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Comparative Advertising Laws in Canada

Comparative advertising is a creative advertising technique that involves simultaneously advertising your own brand, whilst also comparing it to another brand. This allows consumers to see your brand’s superiority and its differences with other brands in the market. This may be a good tactic to divert consumers towards your brand away from the dominant player. These rivalries not only provide the consumer with greater choice but also foster a better environment for competition where each brand is trying to out manoeuvre the other. However, in order to reach checkmate before your opponent the advertising must stay within the rules of the game. In Canada, there is a few legal hurdles that need to be considered before embarking on a comparative advertising campaign. 

Competition Act

As with most advertising, the Competition Act will need to be consulted. Specifically, the provisions relating to misleading or false advertising. Your brand will be liable if the facts you advertise about your own or competitors brand are false. Performance related claims need to be thoroughly tested because if they are proven to be false then they will fall afoul of the Competition Act. Therefore, before you advertise ensure that your facts are truthful and provable.

Trademark Act and Passing Off

Another issue that may arise with comparative advertising is the use of your competitor’s name or logo. Before using these details, it would be worthwhile checking numerous things. Firstly, is the competitors trademark is registered and if it is what it is registered for. Secondly, how you will be using your competitors trademark. Not complying with the Trademark Act can lead to liability for trademark infringement.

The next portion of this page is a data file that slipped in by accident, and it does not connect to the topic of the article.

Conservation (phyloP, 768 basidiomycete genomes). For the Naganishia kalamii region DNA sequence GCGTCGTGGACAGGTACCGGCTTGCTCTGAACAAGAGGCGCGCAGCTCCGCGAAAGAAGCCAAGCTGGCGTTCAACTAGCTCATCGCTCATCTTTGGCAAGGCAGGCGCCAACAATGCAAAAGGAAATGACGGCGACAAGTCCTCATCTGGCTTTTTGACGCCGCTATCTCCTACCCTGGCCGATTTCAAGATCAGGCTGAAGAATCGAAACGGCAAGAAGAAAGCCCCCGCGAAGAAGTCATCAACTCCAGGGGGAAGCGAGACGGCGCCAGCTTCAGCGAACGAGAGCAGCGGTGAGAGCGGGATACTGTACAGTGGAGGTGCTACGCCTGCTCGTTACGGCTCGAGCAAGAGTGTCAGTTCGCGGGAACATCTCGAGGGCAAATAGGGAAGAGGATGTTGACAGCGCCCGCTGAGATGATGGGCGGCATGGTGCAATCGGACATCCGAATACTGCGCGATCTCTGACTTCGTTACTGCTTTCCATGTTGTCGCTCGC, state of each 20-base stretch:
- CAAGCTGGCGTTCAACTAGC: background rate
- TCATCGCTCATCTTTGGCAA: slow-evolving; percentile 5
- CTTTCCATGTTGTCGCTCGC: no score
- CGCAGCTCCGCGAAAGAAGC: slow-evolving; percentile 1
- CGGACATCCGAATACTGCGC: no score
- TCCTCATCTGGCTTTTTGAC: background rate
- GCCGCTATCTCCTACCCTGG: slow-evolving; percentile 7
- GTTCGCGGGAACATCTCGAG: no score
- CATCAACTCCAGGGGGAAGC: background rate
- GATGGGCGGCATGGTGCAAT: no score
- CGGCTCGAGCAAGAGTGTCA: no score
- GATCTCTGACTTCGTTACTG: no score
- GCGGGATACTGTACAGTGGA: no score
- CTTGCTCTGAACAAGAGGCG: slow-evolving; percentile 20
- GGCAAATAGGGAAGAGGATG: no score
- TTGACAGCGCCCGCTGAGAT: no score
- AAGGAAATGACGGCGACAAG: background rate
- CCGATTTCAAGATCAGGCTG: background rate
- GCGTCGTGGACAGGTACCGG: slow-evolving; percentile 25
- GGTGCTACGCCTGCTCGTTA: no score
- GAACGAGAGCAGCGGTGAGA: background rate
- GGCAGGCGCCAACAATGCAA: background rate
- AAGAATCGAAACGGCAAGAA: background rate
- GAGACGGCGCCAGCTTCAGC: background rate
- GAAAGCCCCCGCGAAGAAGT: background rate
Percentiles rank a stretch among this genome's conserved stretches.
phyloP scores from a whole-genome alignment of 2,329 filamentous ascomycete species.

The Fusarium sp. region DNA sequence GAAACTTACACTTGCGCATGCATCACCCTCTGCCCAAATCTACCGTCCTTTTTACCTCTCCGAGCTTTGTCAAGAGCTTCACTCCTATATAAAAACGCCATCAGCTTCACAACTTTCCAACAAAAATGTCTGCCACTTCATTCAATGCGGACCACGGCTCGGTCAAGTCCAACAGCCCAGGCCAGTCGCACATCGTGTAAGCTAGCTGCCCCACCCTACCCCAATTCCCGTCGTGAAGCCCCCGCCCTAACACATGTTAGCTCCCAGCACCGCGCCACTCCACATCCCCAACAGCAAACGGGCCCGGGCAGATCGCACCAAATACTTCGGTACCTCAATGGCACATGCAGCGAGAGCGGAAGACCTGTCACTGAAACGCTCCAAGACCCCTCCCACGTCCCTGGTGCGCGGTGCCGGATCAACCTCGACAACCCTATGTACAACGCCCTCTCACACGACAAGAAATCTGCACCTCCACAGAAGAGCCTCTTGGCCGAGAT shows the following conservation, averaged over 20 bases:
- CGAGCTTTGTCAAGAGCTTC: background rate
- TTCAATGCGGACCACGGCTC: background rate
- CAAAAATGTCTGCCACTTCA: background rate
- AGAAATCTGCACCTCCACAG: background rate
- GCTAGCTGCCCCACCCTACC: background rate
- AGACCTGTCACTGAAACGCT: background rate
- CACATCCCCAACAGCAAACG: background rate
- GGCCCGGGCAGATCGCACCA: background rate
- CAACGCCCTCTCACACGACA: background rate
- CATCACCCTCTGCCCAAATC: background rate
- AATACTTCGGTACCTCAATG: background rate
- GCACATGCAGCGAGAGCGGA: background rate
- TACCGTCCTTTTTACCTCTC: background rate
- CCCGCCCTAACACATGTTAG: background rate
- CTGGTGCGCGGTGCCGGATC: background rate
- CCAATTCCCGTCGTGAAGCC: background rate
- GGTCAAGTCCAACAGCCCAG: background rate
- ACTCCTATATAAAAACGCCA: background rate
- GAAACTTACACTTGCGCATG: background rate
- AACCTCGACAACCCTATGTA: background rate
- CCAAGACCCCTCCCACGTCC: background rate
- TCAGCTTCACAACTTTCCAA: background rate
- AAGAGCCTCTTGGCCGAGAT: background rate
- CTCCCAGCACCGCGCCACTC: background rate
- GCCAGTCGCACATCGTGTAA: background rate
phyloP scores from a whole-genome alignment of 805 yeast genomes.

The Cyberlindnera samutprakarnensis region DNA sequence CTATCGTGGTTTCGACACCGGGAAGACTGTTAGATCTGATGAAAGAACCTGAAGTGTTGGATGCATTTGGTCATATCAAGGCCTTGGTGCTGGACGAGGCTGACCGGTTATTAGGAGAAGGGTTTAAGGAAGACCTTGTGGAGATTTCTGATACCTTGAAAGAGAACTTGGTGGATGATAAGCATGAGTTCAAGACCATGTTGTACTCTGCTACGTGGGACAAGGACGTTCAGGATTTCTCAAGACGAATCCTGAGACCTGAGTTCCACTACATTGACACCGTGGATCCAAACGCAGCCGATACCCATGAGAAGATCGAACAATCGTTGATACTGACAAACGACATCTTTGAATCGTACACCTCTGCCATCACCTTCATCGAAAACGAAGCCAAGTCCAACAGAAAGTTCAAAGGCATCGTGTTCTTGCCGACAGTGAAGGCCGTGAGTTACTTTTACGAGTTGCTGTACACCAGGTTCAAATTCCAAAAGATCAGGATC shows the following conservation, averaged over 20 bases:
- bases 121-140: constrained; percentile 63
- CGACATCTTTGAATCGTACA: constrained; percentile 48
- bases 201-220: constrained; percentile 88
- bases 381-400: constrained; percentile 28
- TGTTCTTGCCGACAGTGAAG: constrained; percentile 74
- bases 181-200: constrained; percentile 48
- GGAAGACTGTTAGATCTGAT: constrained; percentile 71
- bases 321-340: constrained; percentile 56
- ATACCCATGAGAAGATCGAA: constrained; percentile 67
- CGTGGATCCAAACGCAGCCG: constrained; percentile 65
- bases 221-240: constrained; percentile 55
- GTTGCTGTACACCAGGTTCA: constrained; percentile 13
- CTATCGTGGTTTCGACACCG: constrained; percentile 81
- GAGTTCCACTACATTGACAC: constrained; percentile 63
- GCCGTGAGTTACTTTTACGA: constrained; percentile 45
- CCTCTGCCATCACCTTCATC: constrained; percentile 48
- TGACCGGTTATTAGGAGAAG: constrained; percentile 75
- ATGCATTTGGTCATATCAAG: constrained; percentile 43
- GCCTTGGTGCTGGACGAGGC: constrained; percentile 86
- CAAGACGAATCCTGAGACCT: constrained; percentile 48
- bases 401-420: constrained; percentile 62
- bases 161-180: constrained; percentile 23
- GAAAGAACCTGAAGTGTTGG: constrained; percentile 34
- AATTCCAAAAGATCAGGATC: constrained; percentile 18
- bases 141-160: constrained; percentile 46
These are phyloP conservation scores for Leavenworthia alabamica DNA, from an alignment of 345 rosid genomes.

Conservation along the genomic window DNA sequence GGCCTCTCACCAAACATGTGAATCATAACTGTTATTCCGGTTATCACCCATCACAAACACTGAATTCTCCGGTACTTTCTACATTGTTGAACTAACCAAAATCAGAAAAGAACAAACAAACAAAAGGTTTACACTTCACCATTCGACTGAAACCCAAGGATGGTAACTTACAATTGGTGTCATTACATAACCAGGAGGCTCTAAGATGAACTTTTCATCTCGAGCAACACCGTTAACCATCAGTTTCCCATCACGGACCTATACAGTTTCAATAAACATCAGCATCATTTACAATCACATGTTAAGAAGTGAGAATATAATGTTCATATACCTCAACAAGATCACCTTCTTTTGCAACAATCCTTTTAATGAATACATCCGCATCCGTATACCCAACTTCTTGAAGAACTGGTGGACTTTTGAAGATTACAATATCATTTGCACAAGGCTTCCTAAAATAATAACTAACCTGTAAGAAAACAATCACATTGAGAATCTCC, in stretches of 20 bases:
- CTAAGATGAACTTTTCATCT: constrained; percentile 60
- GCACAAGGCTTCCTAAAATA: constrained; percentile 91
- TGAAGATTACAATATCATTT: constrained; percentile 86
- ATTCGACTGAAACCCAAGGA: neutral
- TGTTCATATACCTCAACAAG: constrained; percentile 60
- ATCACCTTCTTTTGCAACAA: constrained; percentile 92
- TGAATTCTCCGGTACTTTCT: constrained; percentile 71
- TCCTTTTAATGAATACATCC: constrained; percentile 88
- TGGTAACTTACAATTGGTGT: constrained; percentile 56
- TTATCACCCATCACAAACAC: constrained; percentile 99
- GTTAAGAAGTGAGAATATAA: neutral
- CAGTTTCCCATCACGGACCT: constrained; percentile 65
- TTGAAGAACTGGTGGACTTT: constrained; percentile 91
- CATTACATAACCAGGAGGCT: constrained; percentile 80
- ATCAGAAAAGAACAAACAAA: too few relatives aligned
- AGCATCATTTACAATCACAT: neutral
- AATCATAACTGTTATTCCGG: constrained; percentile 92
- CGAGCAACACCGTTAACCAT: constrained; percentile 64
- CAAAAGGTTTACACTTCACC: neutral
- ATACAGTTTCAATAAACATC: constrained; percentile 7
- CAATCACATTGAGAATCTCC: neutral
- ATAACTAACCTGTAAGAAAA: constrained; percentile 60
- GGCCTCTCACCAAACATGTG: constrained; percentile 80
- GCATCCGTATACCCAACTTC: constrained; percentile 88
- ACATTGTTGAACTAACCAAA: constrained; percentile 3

Even if Trademark infringement cannot be proven often because the trademark is unregistered, passing off may still be a concern. This is a common law tort and a statutory cause of action which protects the goodwill of the competitor’s brand. In order to avoid liability for passing off, it needs to be clear that you are not associating yourself with the competitor’s brand nor advertising their product.

The Canadian Code of Advertising Standards and Guidelines for the Use of Comparative advertising

Provision 6 of the Advertising Code is dedicated to comparative advertising. It states that “advertisements must not unfairly discredit, disparage or attack one or more products, or exaggerate the nature or importance of competitive differences.” This provision requires you to compare with care. If you only talk trash about your competitor, then not only will you be breaching the ASC code, you may also be liable for trade libel.

Alongside the code, the ASC have created a set of guidelines to further elaborate on what is acceptable in regards to comparative advertising. The guidelines state that the “comparison must be a fair and factual comparison of similar properties, features or ingredients and must not create an unsupportable negative impression of the compared to product.” 

Comparative advertising is a creative way to attract new consumers. The relevant laws and Guidelines do not limit your ability to utilise this technique, the legal hurdles are surmountable. The only requirement is that you play and compare fairly. If you follow this, then your advertisement will be successful.